12:33 p.m.: Ukraine is accusing Russia of stealing metal from the port city of Mariupol, “The Kyiv Independent” reports. Ukraine's top human rights official, Lyudmyla Denisova, says Russia has started shipping the stolen metal, transporting 3,000 tons on the first ship to Rostov-on-Don, a port city in southern Russia. About 200,000 tons of metal and cast iron worth $170 million were housed at the port before Russia occupied the city, Denisova said, according to the English-language newspaper.
AND THEN THERE WAS UVALDE!
Today our damaged hearts are breaking once more!
The excruciating pain is simply too much to ignore.
Who would've dreamed there was to be an encore?
Or that Sandy Hook was simply a tragic rehearsal.
Will we belatedly perform a heart surgery reversal?
Then next came Marjory Stoneman Douglas High,
Now the NRA's choke-hold time has drawn nigh!
Rather than losing re-election, many'd rather die!
Yet we still hoped, prayed remembered and cried,
As Congress delayed, made excuses and denied.
Surely after Marjory Stoneman and Sandy Hook,
Congress would now honor the oath which they took.
Keeping our nation safely sane, upon a second look.
“Let's all remember! And keep them in our prayers,”
We accept it with a wavering faith and blank stares!
Then! On May 24, 2022, Uvalde Texas hit the news!
An 18 year-old male, felt he had nothing left to lose,
Took an assault rifle and on the spot would choose,
To shoot his grandmother, then texted like a fool,
“Now, I'm going to go shoot an elementary school!”
Nineteen precious boys and girls were ripped apart,
And now our nation once again has a broken heart!
While the politicians refuse to even make a start,
To stop the slaughter and carnage dead in its track,
Wanting so badly to get their prestigious jobs back!
Now, Joy, Laughter, Promise, Innocence and Love,
Await their burial. But push has come to shove!
We can no longer plead for God to act from above,
We must put feet to our prayers and exercise our vote,
While recalling those precious faces by indelible rote!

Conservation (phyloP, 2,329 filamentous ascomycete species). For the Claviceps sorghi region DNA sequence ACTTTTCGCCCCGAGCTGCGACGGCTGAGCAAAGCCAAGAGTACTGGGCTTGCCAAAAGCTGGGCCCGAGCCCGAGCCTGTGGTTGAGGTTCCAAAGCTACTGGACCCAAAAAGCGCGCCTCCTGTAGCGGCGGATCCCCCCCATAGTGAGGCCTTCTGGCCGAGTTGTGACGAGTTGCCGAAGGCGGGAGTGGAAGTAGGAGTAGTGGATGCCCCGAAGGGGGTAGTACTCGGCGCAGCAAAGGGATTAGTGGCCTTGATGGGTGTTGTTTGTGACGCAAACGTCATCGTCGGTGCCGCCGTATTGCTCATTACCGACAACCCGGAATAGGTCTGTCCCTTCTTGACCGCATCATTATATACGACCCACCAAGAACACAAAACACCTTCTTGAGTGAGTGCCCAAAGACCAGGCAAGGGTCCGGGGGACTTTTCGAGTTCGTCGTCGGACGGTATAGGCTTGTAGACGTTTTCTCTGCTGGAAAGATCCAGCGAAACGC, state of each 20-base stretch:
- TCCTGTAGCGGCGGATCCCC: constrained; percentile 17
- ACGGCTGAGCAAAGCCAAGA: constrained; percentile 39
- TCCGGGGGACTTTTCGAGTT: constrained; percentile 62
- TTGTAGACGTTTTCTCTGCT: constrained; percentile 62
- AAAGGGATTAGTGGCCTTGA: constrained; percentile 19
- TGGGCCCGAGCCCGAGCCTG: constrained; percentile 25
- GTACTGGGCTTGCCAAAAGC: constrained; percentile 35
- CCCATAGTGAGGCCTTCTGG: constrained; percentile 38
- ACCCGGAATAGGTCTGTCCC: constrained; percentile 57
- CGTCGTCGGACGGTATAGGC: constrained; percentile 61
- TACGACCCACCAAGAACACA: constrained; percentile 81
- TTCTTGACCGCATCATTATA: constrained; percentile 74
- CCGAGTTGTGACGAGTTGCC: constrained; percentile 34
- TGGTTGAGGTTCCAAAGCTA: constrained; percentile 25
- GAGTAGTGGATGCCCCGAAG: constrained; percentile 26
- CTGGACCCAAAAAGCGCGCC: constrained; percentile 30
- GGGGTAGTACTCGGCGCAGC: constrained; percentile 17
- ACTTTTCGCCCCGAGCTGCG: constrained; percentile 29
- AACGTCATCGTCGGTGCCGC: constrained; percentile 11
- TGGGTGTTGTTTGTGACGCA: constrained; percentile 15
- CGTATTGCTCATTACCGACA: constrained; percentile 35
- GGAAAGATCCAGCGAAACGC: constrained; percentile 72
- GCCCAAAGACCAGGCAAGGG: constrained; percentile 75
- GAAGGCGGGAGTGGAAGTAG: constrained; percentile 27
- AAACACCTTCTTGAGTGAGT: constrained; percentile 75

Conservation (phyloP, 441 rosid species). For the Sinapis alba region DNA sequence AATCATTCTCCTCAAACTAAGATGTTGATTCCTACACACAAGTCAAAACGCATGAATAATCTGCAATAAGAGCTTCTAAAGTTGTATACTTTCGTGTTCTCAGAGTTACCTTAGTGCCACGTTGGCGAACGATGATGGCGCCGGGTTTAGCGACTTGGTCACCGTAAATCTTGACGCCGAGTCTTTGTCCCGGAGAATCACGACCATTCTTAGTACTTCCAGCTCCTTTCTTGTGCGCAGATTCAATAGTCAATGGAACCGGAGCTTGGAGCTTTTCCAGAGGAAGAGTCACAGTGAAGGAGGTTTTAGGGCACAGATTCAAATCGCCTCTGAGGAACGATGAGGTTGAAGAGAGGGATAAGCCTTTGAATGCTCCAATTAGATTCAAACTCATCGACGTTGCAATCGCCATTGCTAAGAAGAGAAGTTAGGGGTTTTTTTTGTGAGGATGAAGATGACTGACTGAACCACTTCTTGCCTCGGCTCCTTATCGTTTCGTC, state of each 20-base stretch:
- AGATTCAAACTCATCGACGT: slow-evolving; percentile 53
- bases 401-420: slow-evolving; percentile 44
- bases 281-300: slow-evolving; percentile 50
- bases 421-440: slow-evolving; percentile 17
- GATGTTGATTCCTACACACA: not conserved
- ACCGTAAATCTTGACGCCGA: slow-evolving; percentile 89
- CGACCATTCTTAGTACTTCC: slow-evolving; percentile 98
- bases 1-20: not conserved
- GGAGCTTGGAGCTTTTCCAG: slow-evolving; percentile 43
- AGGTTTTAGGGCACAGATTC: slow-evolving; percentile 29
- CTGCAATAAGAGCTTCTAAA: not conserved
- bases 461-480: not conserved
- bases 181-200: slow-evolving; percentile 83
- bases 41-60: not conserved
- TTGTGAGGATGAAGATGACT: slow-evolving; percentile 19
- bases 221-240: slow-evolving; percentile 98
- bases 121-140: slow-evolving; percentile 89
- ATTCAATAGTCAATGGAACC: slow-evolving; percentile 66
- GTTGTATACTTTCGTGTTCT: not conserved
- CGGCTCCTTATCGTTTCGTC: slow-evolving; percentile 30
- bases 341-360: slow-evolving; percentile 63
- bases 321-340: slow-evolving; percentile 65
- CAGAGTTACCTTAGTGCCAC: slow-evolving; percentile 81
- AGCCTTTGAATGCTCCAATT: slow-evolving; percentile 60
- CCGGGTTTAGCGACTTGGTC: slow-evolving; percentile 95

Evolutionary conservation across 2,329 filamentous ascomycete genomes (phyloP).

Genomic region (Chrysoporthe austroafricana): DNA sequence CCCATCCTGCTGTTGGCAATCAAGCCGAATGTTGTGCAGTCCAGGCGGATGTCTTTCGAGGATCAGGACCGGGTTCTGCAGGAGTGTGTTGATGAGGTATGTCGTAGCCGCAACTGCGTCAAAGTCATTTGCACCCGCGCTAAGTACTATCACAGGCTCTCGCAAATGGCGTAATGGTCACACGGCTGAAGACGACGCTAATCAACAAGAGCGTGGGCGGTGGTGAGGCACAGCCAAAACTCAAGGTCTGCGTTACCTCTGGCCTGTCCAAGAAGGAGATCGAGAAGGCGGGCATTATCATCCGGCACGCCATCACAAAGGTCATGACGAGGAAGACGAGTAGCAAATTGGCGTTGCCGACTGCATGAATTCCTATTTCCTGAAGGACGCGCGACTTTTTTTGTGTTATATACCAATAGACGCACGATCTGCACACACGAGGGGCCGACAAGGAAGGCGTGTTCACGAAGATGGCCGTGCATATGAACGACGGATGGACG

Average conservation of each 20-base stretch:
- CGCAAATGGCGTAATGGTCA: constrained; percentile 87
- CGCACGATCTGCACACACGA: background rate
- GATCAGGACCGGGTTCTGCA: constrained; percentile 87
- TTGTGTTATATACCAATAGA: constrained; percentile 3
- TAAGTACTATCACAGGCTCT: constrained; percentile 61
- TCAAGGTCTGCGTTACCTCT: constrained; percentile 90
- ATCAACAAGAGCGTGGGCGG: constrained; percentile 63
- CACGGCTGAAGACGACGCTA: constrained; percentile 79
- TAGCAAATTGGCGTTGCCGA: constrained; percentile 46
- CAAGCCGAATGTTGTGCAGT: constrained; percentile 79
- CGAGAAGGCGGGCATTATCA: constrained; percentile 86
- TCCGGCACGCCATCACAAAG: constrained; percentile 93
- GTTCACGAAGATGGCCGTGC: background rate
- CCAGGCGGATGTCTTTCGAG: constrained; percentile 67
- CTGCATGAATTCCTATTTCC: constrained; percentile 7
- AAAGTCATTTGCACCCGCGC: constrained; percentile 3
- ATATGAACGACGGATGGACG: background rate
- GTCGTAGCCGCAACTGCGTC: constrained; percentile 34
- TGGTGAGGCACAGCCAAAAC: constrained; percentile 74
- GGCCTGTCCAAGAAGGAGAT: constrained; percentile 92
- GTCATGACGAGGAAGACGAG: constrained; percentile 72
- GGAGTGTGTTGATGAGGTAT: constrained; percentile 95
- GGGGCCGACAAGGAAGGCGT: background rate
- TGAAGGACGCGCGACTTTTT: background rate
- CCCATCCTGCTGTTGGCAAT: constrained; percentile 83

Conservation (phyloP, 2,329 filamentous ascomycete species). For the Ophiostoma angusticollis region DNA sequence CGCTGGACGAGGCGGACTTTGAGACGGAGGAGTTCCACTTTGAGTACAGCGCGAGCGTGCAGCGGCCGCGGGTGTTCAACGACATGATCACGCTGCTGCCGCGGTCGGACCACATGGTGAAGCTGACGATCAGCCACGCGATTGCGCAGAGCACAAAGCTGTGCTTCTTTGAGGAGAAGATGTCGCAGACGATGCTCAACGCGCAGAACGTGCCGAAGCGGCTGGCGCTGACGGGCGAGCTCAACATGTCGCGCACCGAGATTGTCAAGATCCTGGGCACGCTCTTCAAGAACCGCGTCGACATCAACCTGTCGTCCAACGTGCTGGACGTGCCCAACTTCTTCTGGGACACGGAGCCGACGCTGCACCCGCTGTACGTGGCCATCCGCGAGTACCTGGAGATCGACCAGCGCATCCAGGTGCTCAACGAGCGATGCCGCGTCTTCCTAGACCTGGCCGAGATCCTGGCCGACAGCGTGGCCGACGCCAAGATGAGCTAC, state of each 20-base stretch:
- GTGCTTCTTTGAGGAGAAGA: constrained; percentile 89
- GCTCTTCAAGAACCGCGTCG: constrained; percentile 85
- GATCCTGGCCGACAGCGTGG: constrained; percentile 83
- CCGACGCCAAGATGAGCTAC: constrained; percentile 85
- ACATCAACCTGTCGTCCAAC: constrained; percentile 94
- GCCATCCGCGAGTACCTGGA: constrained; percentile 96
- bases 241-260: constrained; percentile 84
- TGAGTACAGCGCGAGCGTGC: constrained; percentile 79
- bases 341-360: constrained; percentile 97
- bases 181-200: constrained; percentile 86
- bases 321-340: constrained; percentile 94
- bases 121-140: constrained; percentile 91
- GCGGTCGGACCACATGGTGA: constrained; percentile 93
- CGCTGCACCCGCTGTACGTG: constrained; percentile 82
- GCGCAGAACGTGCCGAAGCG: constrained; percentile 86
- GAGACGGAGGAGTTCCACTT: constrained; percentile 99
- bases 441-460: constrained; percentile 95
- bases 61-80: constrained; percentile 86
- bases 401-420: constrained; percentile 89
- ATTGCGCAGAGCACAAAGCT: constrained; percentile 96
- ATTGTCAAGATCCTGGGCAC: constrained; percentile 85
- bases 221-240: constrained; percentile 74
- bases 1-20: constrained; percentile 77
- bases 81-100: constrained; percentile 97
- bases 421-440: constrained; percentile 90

With hearts that ache and tears that won't staunch.
We dare not stay in the harbor! It's time to launch!
— Don Claybrook, Sr. May 25, 2022
ON LINE COMMENT OF THE DAY
In the US today, childhood doesn’t have to end. Peter Pan came to ca. 1954 and we ran off with him to Neverland. We have become more infantilized with each generation since the end of WWII. Talking, dressing, acting like children. No responsibilities, no consequences, no thought for the future. All me all the time.
Neotony – reaching sexual maturity while still in the larval stage. That’s US. Not only have we been sold the lifestyle, as a bonus gift, we get free, unlimited chemical treatment (growth hormones, endocrine disrupters).
If we aren’t careful, we will become big-headed, small-bodied, gray humanoids hurtling to Earth in oversized pans of Jiffy Pop Popcorn to warn our ancestors: “Don’t become us!”
“THANK GOD FOR THOSE TOMATOES.”
Jim Meads lived next door to a de Havilland test pilot Bob Sowray who had mentioned to Jim that he was planning to fly an English Electric Lightning F1.
These planes are British fighter aircrafts that served as an interceptor during the 1960s, 70s and into the late 80s.
They are the only UK designed and built fighter capable of reaching Mach 2 and at the time they were top secret.
Jim had planned to go for a walk with his children that day and took his camera along so he could picture Bob landing the Lightning at the airfield.
Later that day Jim had found a good spot in a field next to the runway and waited patiently for the plane to return to land.
It turned out, however, that the pilot of the plane wasn't Bob and instead was another gentleman called George Aird - another test pilot working for de Havilland.